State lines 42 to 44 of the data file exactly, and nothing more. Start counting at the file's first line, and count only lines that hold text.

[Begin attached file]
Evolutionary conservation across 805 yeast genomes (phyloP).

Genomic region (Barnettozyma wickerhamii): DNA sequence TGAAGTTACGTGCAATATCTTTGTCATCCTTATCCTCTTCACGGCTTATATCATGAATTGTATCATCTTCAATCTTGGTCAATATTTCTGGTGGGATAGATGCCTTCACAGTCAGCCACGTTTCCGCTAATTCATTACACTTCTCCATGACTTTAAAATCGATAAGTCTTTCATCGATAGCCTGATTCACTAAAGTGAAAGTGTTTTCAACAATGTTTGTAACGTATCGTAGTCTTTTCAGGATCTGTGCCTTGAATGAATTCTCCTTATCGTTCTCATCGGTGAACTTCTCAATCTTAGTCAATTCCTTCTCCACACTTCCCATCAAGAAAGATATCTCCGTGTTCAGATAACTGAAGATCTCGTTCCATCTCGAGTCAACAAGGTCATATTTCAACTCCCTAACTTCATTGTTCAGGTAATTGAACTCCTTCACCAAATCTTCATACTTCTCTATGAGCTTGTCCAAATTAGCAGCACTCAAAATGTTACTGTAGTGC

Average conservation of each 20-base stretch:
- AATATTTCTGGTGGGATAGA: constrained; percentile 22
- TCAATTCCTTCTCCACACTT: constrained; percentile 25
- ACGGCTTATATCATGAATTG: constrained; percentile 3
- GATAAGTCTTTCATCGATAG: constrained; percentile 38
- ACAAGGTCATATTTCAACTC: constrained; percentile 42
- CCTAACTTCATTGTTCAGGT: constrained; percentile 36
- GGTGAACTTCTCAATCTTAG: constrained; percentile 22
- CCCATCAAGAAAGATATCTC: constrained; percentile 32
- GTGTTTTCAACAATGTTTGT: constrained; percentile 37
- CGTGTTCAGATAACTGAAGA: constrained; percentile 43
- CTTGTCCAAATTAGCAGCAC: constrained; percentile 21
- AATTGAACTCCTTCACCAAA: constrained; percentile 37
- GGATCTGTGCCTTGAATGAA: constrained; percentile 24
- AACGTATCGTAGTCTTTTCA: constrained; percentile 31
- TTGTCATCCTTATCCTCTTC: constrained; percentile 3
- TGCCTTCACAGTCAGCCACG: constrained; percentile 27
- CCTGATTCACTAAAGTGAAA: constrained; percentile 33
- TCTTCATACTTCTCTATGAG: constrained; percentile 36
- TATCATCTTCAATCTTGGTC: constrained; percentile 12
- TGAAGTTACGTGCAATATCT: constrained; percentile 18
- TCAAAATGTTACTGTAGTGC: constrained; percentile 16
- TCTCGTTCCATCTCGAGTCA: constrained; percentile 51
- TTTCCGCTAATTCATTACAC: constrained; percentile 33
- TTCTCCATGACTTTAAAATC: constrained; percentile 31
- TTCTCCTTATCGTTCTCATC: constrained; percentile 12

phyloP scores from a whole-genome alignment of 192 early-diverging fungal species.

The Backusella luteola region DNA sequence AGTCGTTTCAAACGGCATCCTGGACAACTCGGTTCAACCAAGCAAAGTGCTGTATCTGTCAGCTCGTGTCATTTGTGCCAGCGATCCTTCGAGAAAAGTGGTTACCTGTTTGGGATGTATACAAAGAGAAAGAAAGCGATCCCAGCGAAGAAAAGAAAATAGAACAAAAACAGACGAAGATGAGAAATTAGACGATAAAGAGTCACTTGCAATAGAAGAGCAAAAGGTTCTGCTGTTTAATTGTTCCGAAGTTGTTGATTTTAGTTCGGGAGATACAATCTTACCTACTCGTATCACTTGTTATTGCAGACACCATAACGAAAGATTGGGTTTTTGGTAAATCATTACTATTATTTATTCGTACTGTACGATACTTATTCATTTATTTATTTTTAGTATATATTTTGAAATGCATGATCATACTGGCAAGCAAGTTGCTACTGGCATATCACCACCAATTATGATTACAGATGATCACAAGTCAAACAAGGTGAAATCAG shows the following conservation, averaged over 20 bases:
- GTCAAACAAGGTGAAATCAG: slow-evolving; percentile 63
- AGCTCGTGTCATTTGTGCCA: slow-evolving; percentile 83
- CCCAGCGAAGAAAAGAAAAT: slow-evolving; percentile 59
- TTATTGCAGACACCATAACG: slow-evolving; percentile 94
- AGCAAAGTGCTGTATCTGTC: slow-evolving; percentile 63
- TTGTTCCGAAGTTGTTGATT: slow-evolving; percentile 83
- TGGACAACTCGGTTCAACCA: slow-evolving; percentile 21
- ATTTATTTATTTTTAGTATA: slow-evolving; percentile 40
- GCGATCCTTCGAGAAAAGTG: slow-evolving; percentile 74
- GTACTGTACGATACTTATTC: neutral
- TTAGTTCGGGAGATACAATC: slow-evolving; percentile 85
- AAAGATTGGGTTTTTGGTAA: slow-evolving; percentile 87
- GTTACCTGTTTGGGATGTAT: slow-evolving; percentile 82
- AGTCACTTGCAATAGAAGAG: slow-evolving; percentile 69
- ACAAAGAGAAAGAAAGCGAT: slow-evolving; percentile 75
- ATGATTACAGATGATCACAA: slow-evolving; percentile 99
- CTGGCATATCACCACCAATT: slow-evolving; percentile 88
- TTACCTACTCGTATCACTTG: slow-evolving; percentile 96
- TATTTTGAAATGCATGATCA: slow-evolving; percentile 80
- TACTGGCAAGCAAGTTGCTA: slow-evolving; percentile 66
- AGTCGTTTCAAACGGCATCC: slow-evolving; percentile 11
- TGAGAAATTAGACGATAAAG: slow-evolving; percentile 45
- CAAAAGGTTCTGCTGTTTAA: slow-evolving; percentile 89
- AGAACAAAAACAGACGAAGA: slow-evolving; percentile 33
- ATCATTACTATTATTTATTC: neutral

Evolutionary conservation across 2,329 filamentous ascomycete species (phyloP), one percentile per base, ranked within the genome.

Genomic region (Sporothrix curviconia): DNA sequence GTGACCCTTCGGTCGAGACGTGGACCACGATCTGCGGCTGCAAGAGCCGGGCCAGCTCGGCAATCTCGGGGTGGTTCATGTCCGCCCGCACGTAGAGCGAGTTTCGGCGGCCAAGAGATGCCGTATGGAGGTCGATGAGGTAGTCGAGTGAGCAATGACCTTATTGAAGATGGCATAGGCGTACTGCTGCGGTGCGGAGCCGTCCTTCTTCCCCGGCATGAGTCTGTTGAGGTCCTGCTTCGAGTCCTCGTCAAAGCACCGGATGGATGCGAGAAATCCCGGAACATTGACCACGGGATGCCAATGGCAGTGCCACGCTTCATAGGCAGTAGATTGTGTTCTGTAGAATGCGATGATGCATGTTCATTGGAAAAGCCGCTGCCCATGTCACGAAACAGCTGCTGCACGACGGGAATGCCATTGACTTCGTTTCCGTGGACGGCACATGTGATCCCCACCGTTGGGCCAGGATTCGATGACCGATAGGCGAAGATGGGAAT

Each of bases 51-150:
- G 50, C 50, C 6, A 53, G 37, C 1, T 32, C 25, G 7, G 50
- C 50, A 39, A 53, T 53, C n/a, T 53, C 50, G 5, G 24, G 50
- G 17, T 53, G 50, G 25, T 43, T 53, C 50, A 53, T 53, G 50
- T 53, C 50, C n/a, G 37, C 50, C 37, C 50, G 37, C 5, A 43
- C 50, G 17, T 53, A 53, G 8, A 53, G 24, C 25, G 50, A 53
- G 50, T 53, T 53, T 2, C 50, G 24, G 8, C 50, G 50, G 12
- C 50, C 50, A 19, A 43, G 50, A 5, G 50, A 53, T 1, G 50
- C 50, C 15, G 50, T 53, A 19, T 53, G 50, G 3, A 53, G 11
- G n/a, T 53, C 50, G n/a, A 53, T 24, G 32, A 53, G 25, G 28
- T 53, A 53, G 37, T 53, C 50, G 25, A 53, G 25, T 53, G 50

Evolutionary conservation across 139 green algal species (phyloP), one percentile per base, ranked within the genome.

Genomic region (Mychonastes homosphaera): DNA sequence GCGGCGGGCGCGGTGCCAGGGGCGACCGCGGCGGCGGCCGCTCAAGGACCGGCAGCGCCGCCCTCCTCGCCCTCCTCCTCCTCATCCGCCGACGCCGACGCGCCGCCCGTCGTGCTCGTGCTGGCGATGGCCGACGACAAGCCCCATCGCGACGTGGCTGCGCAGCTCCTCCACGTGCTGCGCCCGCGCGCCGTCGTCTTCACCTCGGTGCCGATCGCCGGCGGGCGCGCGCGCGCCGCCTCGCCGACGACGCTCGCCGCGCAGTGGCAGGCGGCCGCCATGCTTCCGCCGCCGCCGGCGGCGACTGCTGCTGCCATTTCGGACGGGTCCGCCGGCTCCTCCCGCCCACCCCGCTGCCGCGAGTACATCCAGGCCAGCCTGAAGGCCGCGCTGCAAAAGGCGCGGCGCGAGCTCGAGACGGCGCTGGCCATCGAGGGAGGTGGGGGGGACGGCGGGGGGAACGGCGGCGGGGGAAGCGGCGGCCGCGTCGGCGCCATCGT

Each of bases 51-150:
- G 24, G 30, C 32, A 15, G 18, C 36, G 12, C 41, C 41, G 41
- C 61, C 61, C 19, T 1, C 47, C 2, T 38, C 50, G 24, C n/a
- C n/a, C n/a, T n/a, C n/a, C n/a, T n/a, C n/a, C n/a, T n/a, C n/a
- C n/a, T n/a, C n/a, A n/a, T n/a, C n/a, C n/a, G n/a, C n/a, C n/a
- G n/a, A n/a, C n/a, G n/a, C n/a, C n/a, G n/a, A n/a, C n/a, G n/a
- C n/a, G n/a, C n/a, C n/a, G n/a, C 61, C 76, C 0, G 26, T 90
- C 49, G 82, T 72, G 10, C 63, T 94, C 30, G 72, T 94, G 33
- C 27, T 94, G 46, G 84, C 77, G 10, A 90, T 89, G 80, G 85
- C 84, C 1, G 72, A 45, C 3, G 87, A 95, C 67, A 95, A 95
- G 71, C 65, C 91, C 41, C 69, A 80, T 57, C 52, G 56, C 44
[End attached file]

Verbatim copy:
- AAAGATTGGGTTTTTGGTAA: slow-evolving; percentile 87
- GTTACCTGTTTGGGATGTAT: slow-evolving; percentile 82
- AGTCACTTGCAATAGAAGAG: slow-evolving; percentile 69